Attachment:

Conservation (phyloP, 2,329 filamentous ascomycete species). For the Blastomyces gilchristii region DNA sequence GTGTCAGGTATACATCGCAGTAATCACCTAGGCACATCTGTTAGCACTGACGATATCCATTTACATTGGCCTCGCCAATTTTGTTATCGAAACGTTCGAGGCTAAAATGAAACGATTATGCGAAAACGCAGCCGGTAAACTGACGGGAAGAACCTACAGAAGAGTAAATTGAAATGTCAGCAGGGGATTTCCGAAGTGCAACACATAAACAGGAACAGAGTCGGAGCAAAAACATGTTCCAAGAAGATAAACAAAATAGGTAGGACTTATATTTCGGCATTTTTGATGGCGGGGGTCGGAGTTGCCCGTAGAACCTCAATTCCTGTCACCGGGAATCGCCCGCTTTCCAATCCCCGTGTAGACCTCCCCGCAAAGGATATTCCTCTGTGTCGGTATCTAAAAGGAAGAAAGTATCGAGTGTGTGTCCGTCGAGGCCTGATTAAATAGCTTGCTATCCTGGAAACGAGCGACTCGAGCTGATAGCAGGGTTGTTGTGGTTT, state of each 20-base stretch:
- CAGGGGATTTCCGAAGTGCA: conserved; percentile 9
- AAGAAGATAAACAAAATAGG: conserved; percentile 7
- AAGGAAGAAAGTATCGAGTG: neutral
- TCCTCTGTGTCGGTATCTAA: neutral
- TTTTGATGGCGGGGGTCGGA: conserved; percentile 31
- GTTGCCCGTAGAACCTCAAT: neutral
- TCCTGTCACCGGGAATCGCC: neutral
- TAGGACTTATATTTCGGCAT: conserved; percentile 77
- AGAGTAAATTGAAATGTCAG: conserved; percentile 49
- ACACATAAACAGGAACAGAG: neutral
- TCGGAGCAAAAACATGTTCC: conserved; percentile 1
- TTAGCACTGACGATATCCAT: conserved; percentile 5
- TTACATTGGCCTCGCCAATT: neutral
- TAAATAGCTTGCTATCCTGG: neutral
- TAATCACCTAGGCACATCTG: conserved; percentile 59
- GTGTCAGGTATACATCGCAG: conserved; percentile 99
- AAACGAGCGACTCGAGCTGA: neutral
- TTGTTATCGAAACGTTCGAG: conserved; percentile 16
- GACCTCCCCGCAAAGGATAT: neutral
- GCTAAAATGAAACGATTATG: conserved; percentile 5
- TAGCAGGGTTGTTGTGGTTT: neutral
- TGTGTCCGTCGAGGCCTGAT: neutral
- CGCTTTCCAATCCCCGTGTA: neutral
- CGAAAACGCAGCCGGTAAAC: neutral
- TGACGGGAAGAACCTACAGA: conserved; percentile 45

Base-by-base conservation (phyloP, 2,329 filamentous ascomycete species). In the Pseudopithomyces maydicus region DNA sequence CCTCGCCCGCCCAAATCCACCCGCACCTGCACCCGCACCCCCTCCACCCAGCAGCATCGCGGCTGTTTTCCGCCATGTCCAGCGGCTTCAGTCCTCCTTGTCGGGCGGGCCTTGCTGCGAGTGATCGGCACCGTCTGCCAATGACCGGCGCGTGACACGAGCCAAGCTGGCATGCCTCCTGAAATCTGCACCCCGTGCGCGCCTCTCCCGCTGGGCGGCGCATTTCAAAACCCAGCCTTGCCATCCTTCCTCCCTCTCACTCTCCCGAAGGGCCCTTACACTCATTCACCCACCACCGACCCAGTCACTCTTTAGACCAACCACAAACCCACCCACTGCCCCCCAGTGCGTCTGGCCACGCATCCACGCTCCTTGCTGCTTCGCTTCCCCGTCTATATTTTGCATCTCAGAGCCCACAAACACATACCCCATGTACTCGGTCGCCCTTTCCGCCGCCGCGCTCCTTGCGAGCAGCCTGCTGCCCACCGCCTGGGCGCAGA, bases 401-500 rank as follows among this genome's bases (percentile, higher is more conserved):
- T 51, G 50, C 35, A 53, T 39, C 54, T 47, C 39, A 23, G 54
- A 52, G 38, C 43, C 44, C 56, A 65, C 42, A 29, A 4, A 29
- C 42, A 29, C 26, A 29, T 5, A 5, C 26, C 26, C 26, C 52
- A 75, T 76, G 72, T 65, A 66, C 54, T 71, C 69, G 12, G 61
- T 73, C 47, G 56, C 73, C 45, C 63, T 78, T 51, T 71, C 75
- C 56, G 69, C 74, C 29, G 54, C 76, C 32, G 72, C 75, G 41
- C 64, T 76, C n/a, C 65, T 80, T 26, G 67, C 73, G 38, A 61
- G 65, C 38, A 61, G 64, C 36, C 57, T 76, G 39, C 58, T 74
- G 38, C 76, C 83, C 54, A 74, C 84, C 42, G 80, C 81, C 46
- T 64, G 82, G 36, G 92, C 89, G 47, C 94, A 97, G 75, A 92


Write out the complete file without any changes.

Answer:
Conservation (phyloP, 2,329 filamentous ascomycete species). For the Blastomyces gilchristii region DNA sequence GTGTCAGGTATACATCGCAGTAATCACCTAGGCACATCTGTTAGCACTGACGATATCCATTTACATTGGCCTCGCCAATTTTGTTATCGAAACGTTCGAGGCTAAAATGAAACGATTATGCGAAAACGCAGCCGGTAAACTGACGGGAAGAACCTACAGAAGAGTAAATTGAAATGTCAGCAGGGGATTTCCGAAGTGCAACACATAAACAGGAACAGAGTCGGAGCAAAAACATGTTCCAAGAAGATAAACAAAATAGGTAGGACTTATATTTCGGCATTTTTGATGGCGGGGGTCGGAGTTGCCCGTAGAACCTCAATTCCTGTCACCGGGAATCGCCCGCTTTCCAATCCCCGTGTAGACCTCCCCGCAAAGGATATTCCTCTGTGTCGGTATCTAAAAGGAAGAAAGTATCGAGTGTGTGTCCGTCGAGGCCTGATTAAATAGCTTGCTATCCTGGAAACGAGCGACTCGAGCTGATAGCAGGGTTGTTGTGGTTT, state of each 20-base stretch:
- CAGGGGATTTCCGAAGTGCA: conserved; percentile 9
- AAGAAGATAAACAAAATAGG: conserved; percentile 7
- AAGGAAGAAAGTATCGAGTG: neutral
- TCCTCTGTGTCGGTATCTAA: neutral
- TTTTGATGGCGGGGGTCGGA: conserved; percentile 31
- GTTGCCCGTAGAACCTCAAT: neutral
- TCCTGTCACCGGGAATCGCC: neutral
- TAGGACTTATATTTCGGCAT: conserved; percentile 77
- AGAGTAAATTGAAATGTCAG: conserved; percentile 49
- ACACATAAACAGGAACAGAG: neutral
- TCGGAGCAAAAACATGTTCC: conserved; percentile 1
- TTAGCACTGACGATATCCAT: conserved; percentile 5
- TTACATTGGCCTCGCCAATT: neutral
- TAAATAGCTTGCTATCCTGG: neutral
- TAATCACCTAGGCACATCTG: conserved; percentile 59
- GTGTCAGGTATACATCGCAG: conserved; percentile 99
- AAACGAGCGACTCGAGCTGA: neutral
- TTGTTATCGAAACGTTCGAG: conserved; percentile 16
- GACCTCCCCGCAAAGGATAT: neutral
- GCTAAAATGAAACGATTATG: conserved; percentile 5
- TAGCAGGGTTGTTGTGGTTT: neutral
- TGTGTCCGTCGAGGCCTGAT: neutral
- CGCTTTCCAATCCCCGTGTA: neutral
- CGAAAACGCAGCCGGTAAAC: neutral
- TGACGGGAAGAACCTACAGA: conserved; percentile 45

Base-by-base conservation (phyloP, 2,329 filamentous ascomycete species). In the Pseudopithomyces maydicus region DNA sequence CCTCGCCCGCCCAAATCCACCCGCACCTGCACCCGCACCCCCTCCACCCAGCAGCATCGCGGCTGTTTTCCGCCATGTCCAGCGGCTTCAGTCCTCCTTGTCGGGCGGGCCTTGCTGCGAGTGATCGGCACCGTCTGCCAATGACCGGCGCGTGACACGAGCCAAGCTGGCATGCCTCCTGAAATCTGCACCCCGTGCGCGCCTCTCCCGCTGGGCGGCGCATTTCAAAACCCAGCCTTGCCATCCTTCCTCCCTCTCACTCTCCCGAAGGGCCCTTACACTCATTCACCCACCACCGACCCAGTCACTCTTTAGACCAACCACAAACCCACCCACTGCCCCCCAGTGCGTCTGGCCACGCATCCACGCTCCTTGCTGCTTCGCTTCCCCGTCTATATTTTGCATCTCAGAGCCCACAAACACATACCCCATGTACTCGGTCGCCCTTTCCGCCGCCGCGCTCCTTGCGAGCAGCCTGCTGCCCACCGCCTGGGCGCAGA, bases 401-500 rank as follows among this genome's bases (percentile, higher is more conserved):
- T 51, G 50, C 35, A 53, T 39, C 54, T 47, C 39, A 23, G 54
- A 52, G 38, C 43, C 44, C 56, A 65, C 42, A 29, A 4, A 29
- C 42, A 29, C 26, A 29, T 5, A 5, C 26, C 26, C 26, C 52
- A 75, T 76, G 72, T 65, A 66, C 54, T 71, C 69, G 12, G 61
- T 73, C 47, G 56, C 73, C 45, C 63, T 78, T 51, T 71, C 75
- C 56, G 69, C 74, C 29, G 54, C 76, C 32, G 72, C 75, G 41
- C 64, T 76, C n/a, C 65, T 80, T 26, G 67, C 73, G 38, A 61
- G 65, C 38, A 61, G 64, C 36, C 57, T 76, G 39, C 58, T 74
- G 38, C 76, C 83, C 54, A 74, C 84, C 42, G 80, C 81, C 46
- T 64, G 82, G 36, G 92, C 89, G 47, C 94, A 97, G 75, A 92